July 12th, 2017 6:01 PM
Updated: Jul. 13th, 2017 3:00 PM
Residents filled Oak Park Village Hall on Tuesday, July 11, to hear the proposal from Albion Residential for an 18-story apartment building in downtown Oak Park.
Oak Park residents got their first official presentation on the controversial 18-story Albion high-rise building proposed for downtown at a meeting of the Oak Park Plan Commission on July 11.
A team of Albion representatives made the case that the mixed-use building – 265 apartments, 9,500 square feet of retail and an internal parking garage with 235 spaces – would not damage the adjacent Austin Gardens or create traffic congestion in the downtown area.
The building is zoned to allow eight stories, so Albion must receive aproval from the Oak Park Board of Trustees. The citizen-led Plan Commission will provide a recommendation to the board of trustees, but the commission's recommendation is not binding.
Albion's vice president of development, Andrew Yule, said the building was designed in an L-shaped configuration to reduce the amount of shade cast over Austin Gardens. The company's arborist, Mark Duntemann of the Oak Park-based Natural Path Urban Forestry Consultants, said that "97 percent of the park is not going to be affected by shade proposed by the project."
Trees in the southeast portion of the park would have a shadow cast over them during part of the growing season, but those still would receive "sufficient sunlight," Duntemann said. Most trees in the park would get nine hours of sunlight per day during the growing season – non-winter months – and oak trees in the park, which have been around since before the area was first settled, would not be affected at all, he said.
That runs counter to arguments made by opponents of the project, who say the shade could damage the park's ecosystem.
The village also hired a third-party consultant, James Kielbaso, forestry and professor of Michigan State University, to review Duntemann's findings. Kielbaso confirmed the Albion report, stating that all but about 11 trees in the southeast corner of the park would be unaffected by the shade, and those trees would not be damaged by the shading.
Kielbaso noted that apple-tree farmers require six to eight hours of sunlight for their trees to bear fruit, adding, "I don't think you're trying to grow apples."
"Any shading impact from Albion will be restricted to the southeast corner of Austin Gardens, and that to only a small degree," Kielbaso wrote in his report.
He said trees in the southeast portion of the park already were "in a bad condition" and suggested they be removed and replaced with "native, shade tolerant species as part of the Albion project."
Kielbaso was not the only independent consultant to review the project for the village. Rich Van Zeyl, and Floyd Anderson at Wright & Co., submitted a review of the proposal.
"We support the project, as we believe the design will be an interesting addition to the Lake Street corridor," Van Zeyl and Anderson wrote in their report. "The shifting massing of the tower will create a unique architectural feature, visible from around the village and the Green Line trains."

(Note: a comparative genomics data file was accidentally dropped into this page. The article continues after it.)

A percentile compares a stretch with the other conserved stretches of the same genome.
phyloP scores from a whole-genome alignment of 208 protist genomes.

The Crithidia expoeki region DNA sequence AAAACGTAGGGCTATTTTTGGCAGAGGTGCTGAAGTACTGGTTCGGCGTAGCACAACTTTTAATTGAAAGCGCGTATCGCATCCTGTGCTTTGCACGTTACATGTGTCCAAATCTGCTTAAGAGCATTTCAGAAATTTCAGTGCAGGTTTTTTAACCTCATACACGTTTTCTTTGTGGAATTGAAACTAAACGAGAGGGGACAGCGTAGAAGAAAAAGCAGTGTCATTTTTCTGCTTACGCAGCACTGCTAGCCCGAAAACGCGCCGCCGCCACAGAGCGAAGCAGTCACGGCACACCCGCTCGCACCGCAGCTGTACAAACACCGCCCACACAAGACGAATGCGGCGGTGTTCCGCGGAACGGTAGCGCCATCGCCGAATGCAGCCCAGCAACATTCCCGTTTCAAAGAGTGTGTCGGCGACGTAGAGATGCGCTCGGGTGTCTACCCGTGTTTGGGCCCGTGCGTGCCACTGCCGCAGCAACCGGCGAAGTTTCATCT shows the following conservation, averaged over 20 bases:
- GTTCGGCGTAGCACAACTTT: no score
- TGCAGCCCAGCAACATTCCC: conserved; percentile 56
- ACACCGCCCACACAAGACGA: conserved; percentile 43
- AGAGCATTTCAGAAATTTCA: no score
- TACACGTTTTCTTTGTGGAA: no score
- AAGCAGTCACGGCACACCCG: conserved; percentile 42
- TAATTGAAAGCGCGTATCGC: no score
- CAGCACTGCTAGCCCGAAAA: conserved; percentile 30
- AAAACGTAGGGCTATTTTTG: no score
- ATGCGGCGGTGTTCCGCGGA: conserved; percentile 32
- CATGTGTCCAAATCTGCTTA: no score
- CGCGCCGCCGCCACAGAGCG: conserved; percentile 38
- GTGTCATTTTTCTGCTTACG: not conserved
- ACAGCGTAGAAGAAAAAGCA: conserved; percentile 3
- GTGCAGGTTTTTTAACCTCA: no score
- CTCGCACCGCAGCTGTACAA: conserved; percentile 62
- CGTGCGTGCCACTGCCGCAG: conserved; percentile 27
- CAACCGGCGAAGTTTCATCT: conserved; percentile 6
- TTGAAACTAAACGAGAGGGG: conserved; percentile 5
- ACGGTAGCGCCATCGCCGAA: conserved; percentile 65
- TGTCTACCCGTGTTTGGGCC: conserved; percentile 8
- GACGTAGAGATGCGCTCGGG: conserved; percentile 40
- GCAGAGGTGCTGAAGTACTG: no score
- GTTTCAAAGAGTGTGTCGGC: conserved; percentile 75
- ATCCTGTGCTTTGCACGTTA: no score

Albion also addressed criticism from opponents that the building would exacerbate the so-called wind tunnel that was created by its neighbor to the east – the 21-story Vantage luxury apartment building.
Yule argued that a wind study included in the planned development application by Canadian wind consulting firm Rowan Williams Davies & Irwin Inc. shows that the Albion tower would actually reduce the wind-tunnel effect.
"I will acknowledge that I feel wind on a windy day around the project," Yule said, adding that the RWDI study shows that westerly winds "are hitting the [Vantage building] and washing straight down to the street."
Albion would block those wind blasts from the street, Yule concluded.
Plan commissioners Douglas Gilbert and Greg Marsey said they needed more information from the consultant to better understand the findings of their report. Gilbert noted that the RWDI report suggested that the wind instead would travel down the north side of the building into the adjacent Austin Gardens.
Yule emphasized that Albion wants to be a good neighbor to the resident of Oak Park, telling commissioners that the company plans to contribute $170,000 for landscaping, parks and trees in Oak Park; $50,000 each to the Oak Park Housing Center, Housing Forward and The Oak Park Affordable Housing Fund; and $20,000 to the Oak Park River Forest Community Foundation.
The money for landscaping can go toward "whatever the village of Oak Park wants to do in landscaping initiatives," he said.
Albion also will establish a $200,000 escrow account for landscaping and trees in Austin Gardens, he said.
"In the unlikely event that something happens during construction that money's available to make sure it's drawn from immediately to repair or replace anything that would have been damaged during construction," he said.
Although the meeting, held in council chambers at Village Hall, was heavily attended, the commission largely heard from the developer and the village's independent consultants.
The commission plans to meet again on July 27 at which point residents and others will be given the opportunity to cross-examine Albion representatives about the proposal and provide testimony in support or opposition to the project.
If the commission is unable to complete its deliberations at that meeting, additional meetings are tentatively scheduled for Aug. 3rd and 10th.
* This story was updated to correct the name of the architural firm for which Floyd Anderson works and to clarify that all but about 11 trees would be unaffected by the building's shade.
To view the full print edition of the Wednesday Journal 2017 Answer Book, please click here.
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